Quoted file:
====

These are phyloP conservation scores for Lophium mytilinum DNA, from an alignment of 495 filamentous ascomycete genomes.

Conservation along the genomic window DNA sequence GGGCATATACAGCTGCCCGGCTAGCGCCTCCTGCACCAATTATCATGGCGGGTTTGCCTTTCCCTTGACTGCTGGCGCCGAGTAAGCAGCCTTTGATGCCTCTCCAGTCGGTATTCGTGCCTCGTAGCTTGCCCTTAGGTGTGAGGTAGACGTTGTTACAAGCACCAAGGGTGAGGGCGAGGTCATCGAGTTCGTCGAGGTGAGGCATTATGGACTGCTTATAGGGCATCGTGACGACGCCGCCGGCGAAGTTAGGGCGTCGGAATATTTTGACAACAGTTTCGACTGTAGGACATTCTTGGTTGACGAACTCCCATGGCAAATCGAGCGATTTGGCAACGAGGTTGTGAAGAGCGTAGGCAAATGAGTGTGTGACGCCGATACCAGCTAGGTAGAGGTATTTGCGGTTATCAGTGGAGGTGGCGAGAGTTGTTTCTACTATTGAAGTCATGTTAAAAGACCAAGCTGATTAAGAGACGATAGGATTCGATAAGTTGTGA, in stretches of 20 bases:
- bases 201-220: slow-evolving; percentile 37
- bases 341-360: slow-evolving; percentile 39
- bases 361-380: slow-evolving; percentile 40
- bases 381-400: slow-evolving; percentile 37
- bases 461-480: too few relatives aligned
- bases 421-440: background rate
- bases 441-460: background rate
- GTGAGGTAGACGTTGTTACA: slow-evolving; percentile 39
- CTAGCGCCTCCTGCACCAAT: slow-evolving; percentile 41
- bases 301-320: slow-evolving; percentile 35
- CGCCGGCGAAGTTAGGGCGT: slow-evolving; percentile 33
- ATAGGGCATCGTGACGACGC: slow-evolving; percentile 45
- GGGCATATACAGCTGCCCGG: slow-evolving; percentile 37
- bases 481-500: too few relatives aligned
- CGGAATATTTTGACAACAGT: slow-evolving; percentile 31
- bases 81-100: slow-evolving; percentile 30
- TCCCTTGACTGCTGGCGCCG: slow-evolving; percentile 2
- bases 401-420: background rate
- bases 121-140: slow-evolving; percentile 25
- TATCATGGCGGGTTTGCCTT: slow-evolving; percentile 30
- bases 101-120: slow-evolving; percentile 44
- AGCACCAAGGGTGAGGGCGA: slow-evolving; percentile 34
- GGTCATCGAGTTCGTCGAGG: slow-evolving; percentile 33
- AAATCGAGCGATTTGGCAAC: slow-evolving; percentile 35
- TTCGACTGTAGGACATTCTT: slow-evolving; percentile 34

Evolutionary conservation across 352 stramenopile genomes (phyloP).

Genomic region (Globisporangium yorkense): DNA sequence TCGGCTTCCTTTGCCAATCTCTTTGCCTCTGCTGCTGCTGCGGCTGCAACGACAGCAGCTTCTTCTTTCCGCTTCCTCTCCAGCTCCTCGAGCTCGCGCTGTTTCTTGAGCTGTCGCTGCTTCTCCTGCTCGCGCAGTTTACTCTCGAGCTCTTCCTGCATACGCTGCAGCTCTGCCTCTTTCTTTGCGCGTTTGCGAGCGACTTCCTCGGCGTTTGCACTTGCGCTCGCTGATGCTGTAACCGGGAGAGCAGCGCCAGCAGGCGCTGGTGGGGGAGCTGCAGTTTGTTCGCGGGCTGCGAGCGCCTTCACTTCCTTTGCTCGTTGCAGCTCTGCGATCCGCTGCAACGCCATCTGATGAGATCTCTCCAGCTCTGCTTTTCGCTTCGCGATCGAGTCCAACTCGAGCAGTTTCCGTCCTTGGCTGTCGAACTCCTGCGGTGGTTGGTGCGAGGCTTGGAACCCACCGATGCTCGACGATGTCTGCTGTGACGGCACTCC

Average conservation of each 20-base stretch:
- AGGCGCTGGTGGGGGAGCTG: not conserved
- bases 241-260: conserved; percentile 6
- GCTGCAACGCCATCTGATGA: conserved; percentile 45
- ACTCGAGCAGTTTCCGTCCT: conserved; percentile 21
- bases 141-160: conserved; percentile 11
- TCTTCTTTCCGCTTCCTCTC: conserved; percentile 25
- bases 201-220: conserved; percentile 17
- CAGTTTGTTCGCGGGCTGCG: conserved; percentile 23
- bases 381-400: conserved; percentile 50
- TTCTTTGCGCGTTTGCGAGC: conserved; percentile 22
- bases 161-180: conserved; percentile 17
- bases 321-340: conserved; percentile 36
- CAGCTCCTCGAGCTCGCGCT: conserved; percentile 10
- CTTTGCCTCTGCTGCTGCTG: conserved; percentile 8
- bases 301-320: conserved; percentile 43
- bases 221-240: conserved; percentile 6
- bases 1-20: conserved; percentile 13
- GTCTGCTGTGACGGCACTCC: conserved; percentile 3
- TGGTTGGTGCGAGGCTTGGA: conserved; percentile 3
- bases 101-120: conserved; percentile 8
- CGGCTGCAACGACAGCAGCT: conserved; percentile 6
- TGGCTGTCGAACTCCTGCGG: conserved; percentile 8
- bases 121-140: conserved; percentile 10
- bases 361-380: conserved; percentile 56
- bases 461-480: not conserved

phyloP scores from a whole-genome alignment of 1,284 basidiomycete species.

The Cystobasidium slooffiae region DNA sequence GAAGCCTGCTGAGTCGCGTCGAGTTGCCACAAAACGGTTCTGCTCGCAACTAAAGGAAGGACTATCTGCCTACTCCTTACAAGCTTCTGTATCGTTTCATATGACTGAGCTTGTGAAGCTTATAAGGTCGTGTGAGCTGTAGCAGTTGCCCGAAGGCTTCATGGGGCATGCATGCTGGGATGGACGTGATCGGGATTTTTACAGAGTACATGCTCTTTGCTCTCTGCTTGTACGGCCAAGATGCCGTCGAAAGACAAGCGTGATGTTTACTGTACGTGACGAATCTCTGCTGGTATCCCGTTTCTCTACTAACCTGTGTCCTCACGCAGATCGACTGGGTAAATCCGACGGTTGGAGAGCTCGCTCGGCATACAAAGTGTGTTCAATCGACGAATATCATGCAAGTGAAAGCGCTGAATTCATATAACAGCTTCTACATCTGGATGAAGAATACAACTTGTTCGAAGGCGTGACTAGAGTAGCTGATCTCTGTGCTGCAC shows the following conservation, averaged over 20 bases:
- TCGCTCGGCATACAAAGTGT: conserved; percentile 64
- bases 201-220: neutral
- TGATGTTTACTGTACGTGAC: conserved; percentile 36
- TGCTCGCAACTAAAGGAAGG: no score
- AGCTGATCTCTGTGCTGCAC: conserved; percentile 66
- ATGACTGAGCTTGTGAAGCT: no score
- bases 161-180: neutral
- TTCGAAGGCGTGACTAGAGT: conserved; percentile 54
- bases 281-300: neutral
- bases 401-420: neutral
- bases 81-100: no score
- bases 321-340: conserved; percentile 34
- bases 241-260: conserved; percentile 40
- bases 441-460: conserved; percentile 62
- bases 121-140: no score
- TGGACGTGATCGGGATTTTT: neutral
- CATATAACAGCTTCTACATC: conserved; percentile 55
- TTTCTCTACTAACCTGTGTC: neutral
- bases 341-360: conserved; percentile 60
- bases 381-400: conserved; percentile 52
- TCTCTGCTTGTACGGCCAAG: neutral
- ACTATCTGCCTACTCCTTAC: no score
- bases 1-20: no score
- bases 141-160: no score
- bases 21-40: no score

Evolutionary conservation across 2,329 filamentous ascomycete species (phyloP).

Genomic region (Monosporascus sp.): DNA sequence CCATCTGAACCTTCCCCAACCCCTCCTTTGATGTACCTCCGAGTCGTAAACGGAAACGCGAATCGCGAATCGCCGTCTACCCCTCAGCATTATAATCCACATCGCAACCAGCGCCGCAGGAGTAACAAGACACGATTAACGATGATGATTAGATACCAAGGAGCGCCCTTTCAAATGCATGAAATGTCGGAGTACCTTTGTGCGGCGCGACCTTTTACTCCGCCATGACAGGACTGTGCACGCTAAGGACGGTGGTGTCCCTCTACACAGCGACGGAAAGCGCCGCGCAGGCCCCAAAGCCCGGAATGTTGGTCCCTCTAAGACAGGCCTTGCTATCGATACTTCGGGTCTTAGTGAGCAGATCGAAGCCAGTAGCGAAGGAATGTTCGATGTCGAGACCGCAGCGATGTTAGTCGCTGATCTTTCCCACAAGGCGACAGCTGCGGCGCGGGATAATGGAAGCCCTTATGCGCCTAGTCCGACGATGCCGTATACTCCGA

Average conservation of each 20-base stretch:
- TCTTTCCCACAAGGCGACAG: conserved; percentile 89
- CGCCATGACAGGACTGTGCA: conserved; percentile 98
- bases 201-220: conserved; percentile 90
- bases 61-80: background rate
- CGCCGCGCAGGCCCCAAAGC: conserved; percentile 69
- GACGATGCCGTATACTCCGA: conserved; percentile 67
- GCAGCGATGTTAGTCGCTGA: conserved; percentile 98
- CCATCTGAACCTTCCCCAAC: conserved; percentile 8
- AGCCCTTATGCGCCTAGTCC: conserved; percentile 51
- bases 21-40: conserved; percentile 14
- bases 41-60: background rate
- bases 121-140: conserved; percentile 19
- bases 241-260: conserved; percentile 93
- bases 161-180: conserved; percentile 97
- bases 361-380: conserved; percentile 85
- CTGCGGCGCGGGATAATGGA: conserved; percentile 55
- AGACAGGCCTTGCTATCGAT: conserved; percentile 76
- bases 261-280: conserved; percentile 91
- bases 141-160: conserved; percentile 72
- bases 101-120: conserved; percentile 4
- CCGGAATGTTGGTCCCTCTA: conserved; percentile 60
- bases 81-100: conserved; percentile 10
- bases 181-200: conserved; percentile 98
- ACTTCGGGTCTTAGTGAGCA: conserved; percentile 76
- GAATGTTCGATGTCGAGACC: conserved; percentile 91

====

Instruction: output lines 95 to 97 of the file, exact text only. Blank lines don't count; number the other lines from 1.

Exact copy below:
- bases 21-40: conserved; percentile 14
- bases 41-60: background rate
- bases 121-140: conserved; percentile 19